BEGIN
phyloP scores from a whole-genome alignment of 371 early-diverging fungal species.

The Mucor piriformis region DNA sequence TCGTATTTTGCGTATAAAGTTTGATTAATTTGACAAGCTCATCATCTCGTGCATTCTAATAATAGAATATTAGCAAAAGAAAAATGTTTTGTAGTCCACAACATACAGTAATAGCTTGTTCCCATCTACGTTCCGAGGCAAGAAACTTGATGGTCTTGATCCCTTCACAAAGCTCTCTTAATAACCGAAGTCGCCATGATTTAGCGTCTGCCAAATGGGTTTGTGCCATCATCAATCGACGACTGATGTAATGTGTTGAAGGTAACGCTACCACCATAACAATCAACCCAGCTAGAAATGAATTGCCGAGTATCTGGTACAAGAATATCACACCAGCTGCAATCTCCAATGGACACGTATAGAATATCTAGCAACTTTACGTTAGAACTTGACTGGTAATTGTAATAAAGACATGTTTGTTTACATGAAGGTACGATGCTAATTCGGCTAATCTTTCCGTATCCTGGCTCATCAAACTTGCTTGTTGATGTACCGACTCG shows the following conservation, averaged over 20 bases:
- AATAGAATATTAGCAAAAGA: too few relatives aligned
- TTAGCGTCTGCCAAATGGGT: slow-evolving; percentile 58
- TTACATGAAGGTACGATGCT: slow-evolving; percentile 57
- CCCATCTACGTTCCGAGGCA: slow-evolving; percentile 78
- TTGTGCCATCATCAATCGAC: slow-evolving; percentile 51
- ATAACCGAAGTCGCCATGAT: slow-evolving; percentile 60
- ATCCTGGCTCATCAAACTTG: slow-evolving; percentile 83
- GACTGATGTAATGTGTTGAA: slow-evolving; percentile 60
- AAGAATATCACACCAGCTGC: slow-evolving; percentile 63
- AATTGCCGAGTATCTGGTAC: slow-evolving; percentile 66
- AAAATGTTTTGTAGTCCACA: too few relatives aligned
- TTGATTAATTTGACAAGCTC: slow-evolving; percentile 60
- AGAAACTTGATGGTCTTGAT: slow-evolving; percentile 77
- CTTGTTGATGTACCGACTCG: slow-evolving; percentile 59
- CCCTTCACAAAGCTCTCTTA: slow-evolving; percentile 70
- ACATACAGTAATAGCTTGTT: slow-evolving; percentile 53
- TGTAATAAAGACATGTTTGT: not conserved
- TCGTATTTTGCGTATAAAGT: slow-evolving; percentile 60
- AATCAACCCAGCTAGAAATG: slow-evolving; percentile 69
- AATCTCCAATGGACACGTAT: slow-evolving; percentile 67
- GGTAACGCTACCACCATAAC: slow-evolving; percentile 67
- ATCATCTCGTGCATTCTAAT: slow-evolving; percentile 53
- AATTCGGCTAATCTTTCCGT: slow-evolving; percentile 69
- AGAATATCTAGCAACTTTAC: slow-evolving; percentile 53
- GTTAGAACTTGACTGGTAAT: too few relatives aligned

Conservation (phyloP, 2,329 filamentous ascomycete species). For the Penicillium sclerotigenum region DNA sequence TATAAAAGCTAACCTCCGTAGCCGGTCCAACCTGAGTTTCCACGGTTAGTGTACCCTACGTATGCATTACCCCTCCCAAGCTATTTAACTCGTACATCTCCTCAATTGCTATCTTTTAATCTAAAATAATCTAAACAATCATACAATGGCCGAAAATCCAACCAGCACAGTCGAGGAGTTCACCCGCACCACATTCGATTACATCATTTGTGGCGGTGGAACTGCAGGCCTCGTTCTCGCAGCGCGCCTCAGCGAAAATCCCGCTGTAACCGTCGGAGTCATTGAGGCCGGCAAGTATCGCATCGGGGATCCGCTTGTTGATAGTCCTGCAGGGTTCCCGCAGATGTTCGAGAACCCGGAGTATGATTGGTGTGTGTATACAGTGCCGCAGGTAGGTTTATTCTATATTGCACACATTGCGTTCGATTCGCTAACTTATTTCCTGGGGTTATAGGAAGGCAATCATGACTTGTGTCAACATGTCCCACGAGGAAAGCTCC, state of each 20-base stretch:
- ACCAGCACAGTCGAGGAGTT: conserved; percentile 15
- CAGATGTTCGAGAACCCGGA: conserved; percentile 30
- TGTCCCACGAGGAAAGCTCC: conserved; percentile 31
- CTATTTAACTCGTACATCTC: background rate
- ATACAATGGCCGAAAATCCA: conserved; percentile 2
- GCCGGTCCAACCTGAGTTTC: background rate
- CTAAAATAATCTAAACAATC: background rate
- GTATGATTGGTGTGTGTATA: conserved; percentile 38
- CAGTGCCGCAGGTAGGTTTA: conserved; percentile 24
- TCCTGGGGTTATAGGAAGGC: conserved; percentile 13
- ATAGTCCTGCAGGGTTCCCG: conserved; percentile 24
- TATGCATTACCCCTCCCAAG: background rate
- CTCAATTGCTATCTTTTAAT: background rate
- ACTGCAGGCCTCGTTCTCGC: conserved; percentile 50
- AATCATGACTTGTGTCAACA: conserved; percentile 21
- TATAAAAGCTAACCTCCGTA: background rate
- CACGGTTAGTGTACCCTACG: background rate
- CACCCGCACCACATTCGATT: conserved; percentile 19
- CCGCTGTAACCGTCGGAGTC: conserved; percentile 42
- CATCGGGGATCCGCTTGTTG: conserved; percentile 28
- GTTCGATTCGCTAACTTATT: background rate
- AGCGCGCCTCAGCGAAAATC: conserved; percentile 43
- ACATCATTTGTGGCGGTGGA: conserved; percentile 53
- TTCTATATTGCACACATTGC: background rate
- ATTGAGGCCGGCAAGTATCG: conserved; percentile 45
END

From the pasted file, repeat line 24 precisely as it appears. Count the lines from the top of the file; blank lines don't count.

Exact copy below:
- ATCATCTCGTGCATTCTAAT: slow-evolving; percentile 53